It's a simple enough question. Shouldn't it have a simple answer? You may not believe but, there is actually some flexibility when it comes to deciding where your trial will be. This is because every case is different, and your specific case has factors that make it individual to you.
This can be especially important if you have recently relocated or if the accident was in another state. A trial is a long and exhausting process. You will need to be able to travel to the county in which it will take place.
Your attorney likely has a few options of where to file a lawsuit. The options you have will vary from case to case. Texas rules say that one option you have to file suit is to do so in the county where the defendant or a defendant lives or is located. The defendant is the person who caused the accident, whether it’s the other driver, the policyholder, or the business who owned the vehicle. You can also file in the county where the event took place. Say you live in Hays County; the defendant lives in Travis County and the wreck took place in Williamson County. Your attorney would be able to choose between Travis County, where the defendant lives, and Williamson County, where the accident took place.
Other than the technicality of where the trial can be filed, your attorney will likely also consider where you will want to file. Certain counties are considered more “Plaintiff friendly” than others. As the person who was injured and filing the lawsuit, you are the plaintiff. Therefore, it would be better for you and your case if your attorney chooses a county that trends toward plaintiff-friendly verdicts. Unfortunately, this isn’t always possible. For instance, if the accident took place in the same county that the defendant lived in, then you don't have an option of where to file suit.
If you aren’t able to file in a “Plaintiff friendly” venue, don’t worry! Your case will still be heard, and you may still get a good outcome. Attorneys have been known to get wonderful settlements outside of plaintiff-friendly venues, and attorneys have been known to get bad settlements in plaintiff-friendly courts. The venue is certainly a factor in predicting a potential outcome, but it is just one factor.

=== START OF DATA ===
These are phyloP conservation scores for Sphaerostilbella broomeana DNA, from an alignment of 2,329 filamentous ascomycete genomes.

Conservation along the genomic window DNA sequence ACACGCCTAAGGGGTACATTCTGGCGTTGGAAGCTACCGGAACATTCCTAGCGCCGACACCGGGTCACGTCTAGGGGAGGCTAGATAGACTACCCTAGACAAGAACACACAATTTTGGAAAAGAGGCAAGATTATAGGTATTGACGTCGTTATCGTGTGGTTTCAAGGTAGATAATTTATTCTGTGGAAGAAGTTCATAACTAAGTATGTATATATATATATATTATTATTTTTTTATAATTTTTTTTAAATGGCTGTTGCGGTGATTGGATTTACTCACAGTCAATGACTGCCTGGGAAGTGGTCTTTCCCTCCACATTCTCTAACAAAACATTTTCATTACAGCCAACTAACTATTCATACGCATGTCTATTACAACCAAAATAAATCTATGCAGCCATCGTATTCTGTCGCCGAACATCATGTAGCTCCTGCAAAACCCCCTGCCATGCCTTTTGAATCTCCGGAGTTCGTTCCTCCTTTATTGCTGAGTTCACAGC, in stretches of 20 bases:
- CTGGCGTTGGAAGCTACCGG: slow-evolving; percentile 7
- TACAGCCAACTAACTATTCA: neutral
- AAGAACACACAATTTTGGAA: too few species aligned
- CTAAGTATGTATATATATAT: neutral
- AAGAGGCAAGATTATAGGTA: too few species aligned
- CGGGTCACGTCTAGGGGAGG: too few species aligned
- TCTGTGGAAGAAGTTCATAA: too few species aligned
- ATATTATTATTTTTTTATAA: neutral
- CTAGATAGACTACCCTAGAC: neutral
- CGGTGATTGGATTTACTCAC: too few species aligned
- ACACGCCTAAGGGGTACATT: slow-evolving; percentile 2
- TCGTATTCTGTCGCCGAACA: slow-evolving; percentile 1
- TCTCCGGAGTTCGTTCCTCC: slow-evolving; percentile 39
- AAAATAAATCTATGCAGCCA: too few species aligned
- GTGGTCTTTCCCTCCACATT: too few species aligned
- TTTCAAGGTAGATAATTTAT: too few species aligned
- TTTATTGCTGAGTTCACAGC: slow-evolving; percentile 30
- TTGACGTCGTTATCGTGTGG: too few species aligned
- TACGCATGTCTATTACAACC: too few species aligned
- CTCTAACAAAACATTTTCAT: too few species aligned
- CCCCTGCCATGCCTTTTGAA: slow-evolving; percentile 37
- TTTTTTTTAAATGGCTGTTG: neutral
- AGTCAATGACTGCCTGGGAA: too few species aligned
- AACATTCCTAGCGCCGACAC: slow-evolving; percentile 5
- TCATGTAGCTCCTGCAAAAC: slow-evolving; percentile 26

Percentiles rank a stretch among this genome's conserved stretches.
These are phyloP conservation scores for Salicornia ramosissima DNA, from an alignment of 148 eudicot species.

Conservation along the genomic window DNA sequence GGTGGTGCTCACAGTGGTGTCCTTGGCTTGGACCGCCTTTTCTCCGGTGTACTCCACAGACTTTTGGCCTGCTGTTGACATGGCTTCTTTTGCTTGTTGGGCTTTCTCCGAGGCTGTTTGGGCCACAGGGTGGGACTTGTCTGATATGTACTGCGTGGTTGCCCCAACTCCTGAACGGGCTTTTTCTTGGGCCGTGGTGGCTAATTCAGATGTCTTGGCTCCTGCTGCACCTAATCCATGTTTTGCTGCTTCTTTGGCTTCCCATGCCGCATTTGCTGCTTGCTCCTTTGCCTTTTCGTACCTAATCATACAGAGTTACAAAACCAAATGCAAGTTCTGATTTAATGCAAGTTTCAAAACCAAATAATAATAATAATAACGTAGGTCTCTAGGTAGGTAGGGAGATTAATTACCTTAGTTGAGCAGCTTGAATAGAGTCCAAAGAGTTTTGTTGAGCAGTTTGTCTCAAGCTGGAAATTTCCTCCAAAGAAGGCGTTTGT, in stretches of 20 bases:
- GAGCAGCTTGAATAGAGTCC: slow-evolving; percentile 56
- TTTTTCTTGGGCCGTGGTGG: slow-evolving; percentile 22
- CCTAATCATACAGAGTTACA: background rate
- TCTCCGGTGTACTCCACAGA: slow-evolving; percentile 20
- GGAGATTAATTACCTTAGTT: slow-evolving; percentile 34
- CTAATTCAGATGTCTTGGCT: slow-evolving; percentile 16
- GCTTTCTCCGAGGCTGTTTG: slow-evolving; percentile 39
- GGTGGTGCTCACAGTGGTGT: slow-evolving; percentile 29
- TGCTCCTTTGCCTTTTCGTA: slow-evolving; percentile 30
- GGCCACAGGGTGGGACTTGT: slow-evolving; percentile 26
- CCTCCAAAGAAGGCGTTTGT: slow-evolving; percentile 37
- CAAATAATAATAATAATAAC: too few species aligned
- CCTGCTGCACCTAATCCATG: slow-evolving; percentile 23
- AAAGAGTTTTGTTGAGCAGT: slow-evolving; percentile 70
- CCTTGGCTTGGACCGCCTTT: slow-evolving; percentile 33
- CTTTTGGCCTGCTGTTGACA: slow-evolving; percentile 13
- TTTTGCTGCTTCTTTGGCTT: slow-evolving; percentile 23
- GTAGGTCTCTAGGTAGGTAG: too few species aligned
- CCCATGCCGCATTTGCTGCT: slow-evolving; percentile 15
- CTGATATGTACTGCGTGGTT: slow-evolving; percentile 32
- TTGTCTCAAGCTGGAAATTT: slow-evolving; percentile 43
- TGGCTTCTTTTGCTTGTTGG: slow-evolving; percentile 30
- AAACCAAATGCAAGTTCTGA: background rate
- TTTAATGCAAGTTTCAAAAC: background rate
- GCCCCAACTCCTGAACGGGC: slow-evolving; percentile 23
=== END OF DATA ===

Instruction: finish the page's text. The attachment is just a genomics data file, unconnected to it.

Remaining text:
So, what does it mean for a venue to be plaintiff-friendly? Car accident attorneys will typically watch the trends of verdicts award in local counties. Sometimes juries will trend towards good verdicts for personal injuries and sometimes juries will tend to be more difficult on plaintiffs. A plaintiff-friendly venue means that juries in that area typically tend to award more for car accidents or slip and fall cases than other venues. Of course, this is not an exact science since every case is different and has a set of intangibles that cannot be quantified.
Once the county is determined, your attorney will need to decide what court to file in. This depends on the amount of damages you are pleading and any other possible factors of your case. Your damages include medical bills, future medical expenses, pain and suffering, lost wages, and more. The type of court you file in will determine how many jurors will hear your case. You will likely either have 6 or 12 jurors.
It’s important to note that the value of your case does not equal the value of your life or what you’ve been through. It will feel personal to hear that the “value of your case” as a certain number when you feel that your experiences could never be equated like that. In Texas, your medical bills can only be considered by the “paid and incurred” number. This means that your attorney will likely have an idea of what venue and court your lawsuit should be filed in. If you have concerns or questions, you should be sure to ask them.
When you think about the possibility of filing a lawsuit, you should be prepared that you may need to travel for the trial dates. Discuss the possibility with your attorney and voice any concerns you have. It’s crucial that you are able to be at the trial for every day that it’s going on. If you are out of state, filing a lawsuit is a big commitment and should be viewed as such. You will be expected to travel back for depositions, mediation, and ultimately, the entire trial.